Truth to tell, they have chosen these plants not so much as a commitment to a more sustainable lifestyle but rather for their low maintenance requirements. Neither of them are particularly diligent in watering and previous planting attempts ended badly because of this. Let’s hope that when we come back next year, they are still flourishing: cacti and succulents rule, OK! (at least in Los Angeles)

__________________
The Blue Boy: http://huntington.org/webassets/templates/general.aspx?id=14392
Early American art: http://www.huntington.org/WebAssets/Templates/content.aspx?id=22779
Picnicking, Huntington gardens: https://www.facebook.com/HuntingtonLibrary/photos/a.70860174880.63671.51018909880/10156013615919881/?type=3
Desert garden-1: http://www.huntington.org/desertgarden/
Desert garden-2: http://fr.gde-fon.com/download/huntington_jardin-botanique-de-San-Marino/433151/2395×1590
Desert garden-3: https://www.google.co.uk/amp/s/www.gardenista.com/posts/escape-to-a-desert-garden-in-pasadena-huntington-library-garden/amp/?source=images
Desert garden-4: https://www.tripadvisor.com/LocationPhotoDirectLink-g33029-d110203-i41542481-The_Huntington_Library_Art_Collections_and_Botanical_Gardens-San_Marino_Cal.html
Desert garden-5: https://www.pinterest.com/amp/pin/107875353549586117/
Desert garden-6: https://www.flickr.com/photos/27398485@N08/3280510696
Desert garden-7: https://www.google.co.uk/amp/s/www.pinterest.com/amp/pin/561331541042981128/?source=images
Desert garden-8: https://www.visitpasadena.com/businesses/the-huntington/
Desert garden-9: https://www.google.co.uk/amp/s/christophvi.wordpress.com/2015/08/30/more-than-reading-at-the-huntington-library/amp/?source=images
Desert garden-10: https://commons.m.wikimedia.org/wiki/File:Golden_Barrels_%26_Senecio_mandraliscae_Blue_Chalk_Stick_succulents,_Huntington.jpg
Desert garden-11: https://www.google.co.uk/amp/s/www.gardenista.com/posts/escape-to-a-desert-garden-in-pasadena-huntington-library-garden/amp/?source=images
Desert garden-12: http://huntingtonblogs.org/2014/01/torch-bearers-of-the-desert-garden/
Desert garden-13: https://www.google.co.uk/amp/s/christophvi.wordpress.com/2015/08/30/more-than-reading-at-the-huntington-library/amp/?source=images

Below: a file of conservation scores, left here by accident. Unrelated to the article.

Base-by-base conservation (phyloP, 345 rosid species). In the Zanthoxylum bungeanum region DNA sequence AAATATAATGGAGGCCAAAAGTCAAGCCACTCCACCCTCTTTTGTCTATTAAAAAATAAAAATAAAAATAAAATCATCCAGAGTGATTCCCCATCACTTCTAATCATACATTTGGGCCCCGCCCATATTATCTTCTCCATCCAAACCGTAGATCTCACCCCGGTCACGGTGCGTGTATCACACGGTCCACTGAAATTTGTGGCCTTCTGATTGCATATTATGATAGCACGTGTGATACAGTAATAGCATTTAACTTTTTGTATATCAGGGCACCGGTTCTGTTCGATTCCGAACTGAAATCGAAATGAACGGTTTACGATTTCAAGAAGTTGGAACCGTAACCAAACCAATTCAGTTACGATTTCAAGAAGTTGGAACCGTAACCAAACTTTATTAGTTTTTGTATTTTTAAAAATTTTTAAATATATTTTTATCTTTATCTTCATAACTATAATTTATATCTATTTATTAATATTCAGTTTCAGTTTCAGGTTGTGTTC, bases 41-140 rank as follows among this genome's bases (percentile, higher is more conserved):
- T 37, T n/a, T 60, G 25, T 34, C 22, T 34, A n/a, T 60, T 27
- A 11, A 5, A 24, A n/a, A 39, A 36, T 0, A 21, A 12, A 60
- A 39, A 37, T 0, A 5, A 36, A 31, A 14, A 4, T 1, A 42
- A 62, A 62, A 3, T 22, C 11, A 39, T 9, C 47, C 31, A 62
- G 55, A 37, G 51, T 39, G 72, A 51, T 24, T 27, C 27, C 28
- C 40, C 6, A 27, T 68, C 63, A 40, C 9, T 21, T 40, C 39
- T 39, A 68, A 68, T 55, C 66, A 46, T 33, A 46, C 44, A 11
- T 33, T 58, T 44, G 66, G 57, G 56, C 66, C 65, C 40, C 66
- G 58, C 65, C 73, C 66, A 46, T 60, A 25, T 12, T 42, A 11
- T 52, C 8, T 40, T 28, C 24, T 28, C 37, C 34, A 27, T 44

Desert garden-14: https://www.google.co.uk/amp/s/christophvi.wordpress.com/2015/08/30/more-than-reading-at-the-huntington-library/amp/?source=images
San Marino property-1: http://www.pasadenacarealestatehomes.com/blog/san-marino-ca-real-estate-market-reports/
San Marino property-2: http://activerain.com/blogsview/4681118/san-marino-ca-homes-for-sale-and-recent-market-activity-june-7–2015
Northern vista: https://www.google.co.uk/amp/s/www.pinterest.com/amp/pin/280278776779445390/?source=images
Rose garden: http://www.huntington.org/webassets/templates/general.aspx?id=15523
Gardens around LA with cacti and succulents: my photos
Firesticks: my photos
Pencil tree: http://patioplants.com/product/pencil-tree-cactus-euphorbia-tirucallii-big-7-deep-plug/
My daughter’s cacti: my photo

Published by

Abellio

I like writing, but I’ve spent most of my life writing about things that don’t particularly interest me. Finally, as I neared the age of 60, I decided to change that. I wanted to write about things that interested me. What really interests me is beauty. So I’ve focused this blog on beautiful things. I could be writing about a formally beautiful object in a museum. But it could also be something sitting quietly on a shelf. Or it could be just a fleeting view that's caught my eye, or a momentary splash of colour-on-colour at the turn of the road. Or it could be a piece of music I've just heard. Or a piece of poetry. Or food. And I’m sure I’ve missed things. But I’ll also write about interesting things that I hear or read about. Isn't there a beauty about things pleasing to the mind? I started just writing, but my wife quickly persuaded me to include photos. I tried it and I liked it. So my posts are now a mix of words and pictures, most of which I find on the internet. What else about me? When I first started this blog, my wife and I lived in Beijing where I was head of the regional office of the UN Agency I worked for. So at the beginning I wrote a lot about things Chinese. Then we moved to Bangkok, where again I headed up my Agency's regional office. So for a period I wrote about Thailand and South-East Asia more generally. But we had lived in Austria for many years before moving to China, and anyway we both come from Europe my wife is Italian while I'm half English, half French - so I often write about things European. Now I'm retired and we've moved back to Europe, so I suppose I will be writing a lot more about the Old Continent, interspersed with posts we have gone to visit. What else? We have two grown children, who had already left the nest when we moved to China, but they still figure from time to time in my posts. I’ll let my readers figure out more about me from reading what I've written. As these readers will discover, I really like trees. So I chose a tree - an apple tree, painted by the Austrian painter Gustav Klimt - as my gravatar. And I chose Abellio as my name because he is the Celtic God of the apple tree. I hope you enjoy my posts. http://ipaintingsforsale.com/UploadPic/Gustav Klimt/big/Apple Tree I.jpg